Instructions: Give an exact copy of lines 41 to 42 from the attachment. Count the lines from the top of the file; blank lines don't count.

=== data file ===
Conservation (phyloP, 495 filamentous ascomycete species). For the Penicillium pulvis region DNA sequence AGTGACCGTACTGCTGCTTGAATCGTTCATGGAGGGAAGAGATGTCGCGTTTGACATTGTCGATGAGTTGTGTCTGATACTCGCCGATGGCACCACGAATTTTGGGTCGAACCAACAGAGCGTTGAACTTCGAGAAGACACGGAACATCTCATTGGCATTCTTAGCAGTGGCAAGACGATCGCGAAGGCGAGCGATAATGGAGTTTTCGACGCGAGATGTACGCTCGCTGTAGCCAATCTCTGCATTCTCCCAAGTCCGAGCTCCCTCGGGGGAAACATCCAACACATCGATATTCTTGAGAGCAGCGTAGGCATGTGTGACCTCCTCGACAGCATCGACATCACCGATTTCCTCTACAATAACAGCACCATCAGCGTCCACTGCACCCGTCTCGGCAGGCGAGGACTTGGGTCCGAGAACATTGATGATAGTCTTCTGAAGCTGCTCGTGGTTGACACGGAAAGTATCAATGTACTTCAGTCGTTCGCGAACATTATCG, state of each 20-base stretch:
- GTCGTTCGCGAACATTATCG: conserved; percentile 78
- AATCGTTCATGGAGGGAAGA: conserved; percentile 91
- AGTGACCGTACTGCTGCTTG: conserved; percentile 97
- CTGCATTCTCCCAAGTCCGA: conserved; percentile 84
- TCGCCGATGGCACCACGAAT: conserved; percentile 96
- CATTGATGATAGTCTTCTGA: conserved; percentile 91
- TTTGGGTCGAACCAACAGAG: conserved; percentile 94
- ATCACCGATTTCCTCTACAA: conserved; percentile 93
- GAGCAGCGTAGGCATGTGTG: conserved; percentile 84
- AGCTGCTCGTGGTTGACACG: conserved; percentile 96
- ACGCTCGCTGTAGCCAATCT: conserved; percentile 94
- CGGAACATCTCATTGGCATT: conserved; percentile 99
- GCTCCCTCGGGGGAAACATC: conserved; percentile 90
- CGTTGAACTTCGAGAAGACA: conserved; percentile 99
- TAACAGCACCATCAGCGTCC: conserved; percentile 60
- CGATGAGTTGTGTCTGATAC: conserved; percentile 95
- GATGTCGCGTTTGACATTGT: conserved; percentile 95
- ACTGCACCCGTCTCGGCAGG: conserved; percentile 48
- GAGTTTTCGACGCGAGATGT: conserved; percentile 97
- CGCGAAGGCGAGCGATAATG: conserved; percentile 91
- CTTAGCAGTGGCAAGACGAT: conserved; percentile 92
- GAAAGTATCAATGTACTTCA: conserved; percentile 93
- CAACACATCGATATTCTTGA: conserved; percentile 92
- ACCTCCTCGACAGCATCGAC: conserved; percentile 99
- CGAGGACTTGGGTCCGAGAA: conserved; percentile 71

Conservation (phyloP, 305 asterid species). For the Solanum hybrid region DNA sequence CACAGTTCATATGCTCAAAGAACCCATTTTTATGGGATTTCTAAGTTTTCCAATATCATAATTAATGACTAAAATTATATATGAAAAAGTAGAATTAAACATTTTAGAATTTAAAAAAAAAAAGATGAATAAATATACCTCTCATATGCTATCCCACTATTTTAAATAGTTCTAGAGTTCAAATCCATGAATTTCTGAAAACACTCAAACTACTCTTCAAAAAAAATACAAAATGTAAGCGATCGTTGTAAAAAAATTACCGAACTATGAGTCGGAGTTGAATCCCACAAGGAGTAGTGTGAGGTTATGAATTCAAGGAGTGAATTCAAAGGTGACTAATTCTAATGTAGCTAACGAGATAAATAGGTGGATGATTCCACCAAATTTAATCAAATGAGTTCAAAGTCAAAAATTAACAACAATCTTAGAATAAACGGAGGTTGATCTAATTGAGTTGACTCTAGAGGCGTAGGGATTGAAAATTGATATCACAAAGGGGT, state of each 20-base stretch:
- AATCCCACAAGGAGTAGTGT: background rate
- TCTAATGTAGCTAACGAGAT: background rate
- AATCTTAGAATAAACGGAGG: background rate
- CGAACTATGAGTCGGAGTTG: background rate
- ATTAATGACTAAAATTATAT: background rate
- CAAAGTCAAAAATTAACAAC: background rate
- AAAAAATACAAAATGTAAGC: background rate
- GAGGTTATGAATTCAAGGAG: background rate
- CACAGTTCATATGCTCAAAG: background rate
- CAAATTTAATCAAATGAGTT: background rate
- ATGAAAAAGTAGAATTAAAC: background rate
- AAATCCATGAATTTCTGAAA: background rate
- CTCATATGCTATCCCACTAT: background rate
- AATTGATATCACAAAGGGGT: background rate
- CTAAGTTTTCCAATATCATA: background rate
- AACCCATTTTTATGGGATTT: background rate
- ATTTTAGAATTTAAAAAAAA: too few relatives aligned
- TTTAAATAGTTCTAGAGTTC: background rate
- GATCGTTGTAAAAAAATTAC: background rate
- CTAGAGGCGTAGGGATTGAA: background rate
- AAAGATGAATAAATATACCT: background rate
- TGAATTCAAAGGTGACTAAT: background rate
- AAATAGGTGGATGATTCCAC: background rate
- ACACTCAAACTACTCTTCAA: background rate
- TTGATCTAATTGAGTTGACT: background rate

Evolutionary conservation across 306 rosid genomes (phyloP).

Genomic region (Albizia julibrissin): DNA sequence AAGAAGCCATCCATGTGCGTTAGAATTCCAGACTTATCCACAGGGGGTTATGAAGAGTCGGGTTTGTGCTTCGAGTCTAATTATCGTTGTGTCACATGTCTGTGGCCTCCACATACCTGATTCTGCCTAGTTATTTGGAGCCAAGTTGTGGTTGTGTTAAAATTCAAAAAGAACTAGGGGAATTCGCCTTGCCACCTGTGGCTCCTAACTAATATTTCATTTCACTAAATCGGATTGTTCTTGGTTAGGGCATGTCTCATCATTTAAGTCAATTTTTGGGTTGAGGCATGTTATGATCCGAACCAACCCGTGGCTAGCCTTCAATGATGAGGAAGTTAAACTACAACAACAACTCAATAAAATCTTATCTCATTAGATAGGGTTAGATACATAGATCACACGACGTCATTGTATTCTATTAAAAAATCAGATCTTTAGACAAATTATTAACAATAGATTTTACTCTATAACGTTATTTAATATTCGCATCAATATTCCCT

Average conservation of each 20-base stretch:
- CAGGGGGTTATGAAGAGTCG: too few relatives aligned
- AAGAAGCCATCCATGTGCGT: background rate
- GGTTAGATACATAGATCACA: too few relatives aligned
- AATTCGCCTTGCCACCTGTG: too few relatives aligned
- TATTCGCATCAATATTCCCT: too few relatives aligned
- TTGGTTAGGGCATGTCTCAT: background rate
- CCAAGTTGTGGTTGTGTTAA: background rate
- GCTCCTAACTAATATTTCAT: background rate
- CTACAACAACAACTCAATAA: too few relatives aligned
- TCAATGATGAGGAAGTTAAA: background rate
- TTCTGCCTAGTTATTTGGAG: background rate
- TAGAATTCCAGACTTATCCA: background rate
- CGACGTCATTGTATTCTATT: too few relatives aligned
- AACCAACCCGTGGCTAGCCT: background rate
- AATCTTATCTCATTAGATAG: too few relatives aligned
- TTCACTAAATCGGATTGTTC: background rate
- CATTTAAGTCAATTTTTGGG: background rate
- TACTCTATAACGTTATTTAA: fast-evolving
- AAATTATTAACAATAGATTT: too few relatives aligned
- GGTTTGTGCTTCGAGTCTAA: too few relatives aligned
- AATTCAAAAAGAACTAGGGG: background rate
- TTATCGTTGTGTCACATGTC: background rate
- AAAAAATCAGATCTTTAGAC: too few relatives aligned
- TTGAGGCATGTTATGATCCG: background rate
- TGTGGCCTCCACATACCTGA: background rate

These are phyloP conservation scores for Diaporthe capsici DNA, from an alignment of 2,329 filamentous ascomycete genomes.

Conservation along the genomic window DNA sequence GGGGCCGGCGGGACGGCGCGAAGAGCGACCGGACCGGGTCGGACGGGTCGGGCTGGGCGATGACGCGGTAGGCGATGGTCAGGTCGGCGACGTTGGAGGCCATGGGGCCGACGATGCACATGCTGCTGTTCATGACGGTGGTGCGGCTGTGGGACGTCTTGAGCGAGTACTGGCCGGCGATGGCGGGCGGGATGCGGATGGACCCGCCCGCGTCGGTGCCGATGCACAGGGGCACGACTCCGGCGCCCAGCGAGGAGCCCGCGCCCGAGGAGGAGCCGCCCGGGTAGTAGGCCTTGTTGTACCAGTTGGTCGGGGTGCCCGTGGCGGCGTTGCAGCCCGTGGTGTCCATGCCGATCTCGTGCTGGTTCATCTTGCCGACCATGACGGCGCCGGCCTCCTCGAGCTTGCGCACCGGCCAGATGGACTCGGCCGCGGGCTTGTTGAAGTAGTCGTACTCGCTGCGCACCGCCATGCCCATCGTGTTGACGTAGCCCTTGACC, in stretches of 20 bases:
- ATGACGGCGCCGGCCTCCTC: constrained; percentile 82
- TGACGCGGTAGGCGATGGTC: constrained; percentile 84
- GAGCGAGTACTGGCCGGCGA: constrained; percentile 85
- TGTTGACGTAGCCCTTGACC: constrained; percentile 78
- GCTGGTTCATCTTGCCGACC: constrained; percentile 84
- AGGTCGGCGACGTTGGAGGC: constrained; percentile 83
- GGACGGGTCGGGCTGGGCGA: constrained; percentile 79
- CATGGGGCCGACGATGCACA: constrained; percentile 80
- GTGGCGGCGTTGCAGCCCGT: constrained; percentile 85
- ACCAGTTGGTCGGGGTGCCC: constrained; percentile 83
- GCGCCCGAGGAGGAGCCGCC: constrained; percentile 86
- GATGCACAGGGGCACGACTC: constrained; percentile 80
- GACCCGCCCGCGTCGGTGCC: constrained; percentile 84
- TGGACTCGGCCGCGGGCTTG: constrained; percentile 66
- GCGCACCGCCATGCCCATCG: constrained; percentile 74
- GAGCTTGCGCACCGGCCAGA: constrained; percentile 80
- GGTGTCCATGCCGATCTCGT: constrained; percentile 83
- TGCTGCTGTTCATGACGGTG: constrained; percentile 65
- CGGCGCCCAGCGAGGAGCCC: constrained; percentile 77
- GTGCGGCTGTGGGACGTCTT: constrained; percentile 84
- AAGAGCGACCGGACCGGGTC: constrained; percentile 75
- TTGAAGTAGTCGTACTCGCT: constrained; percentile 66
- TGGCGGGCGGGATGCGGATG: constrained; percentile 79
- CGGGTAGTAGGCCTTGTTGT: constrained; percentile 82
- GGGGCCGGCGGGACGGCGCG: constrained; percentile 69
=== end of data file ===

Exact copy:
- AATTGATATCACAAAGGGGT: background rate
- CTAAGTTTTCCAATATCATA: background rate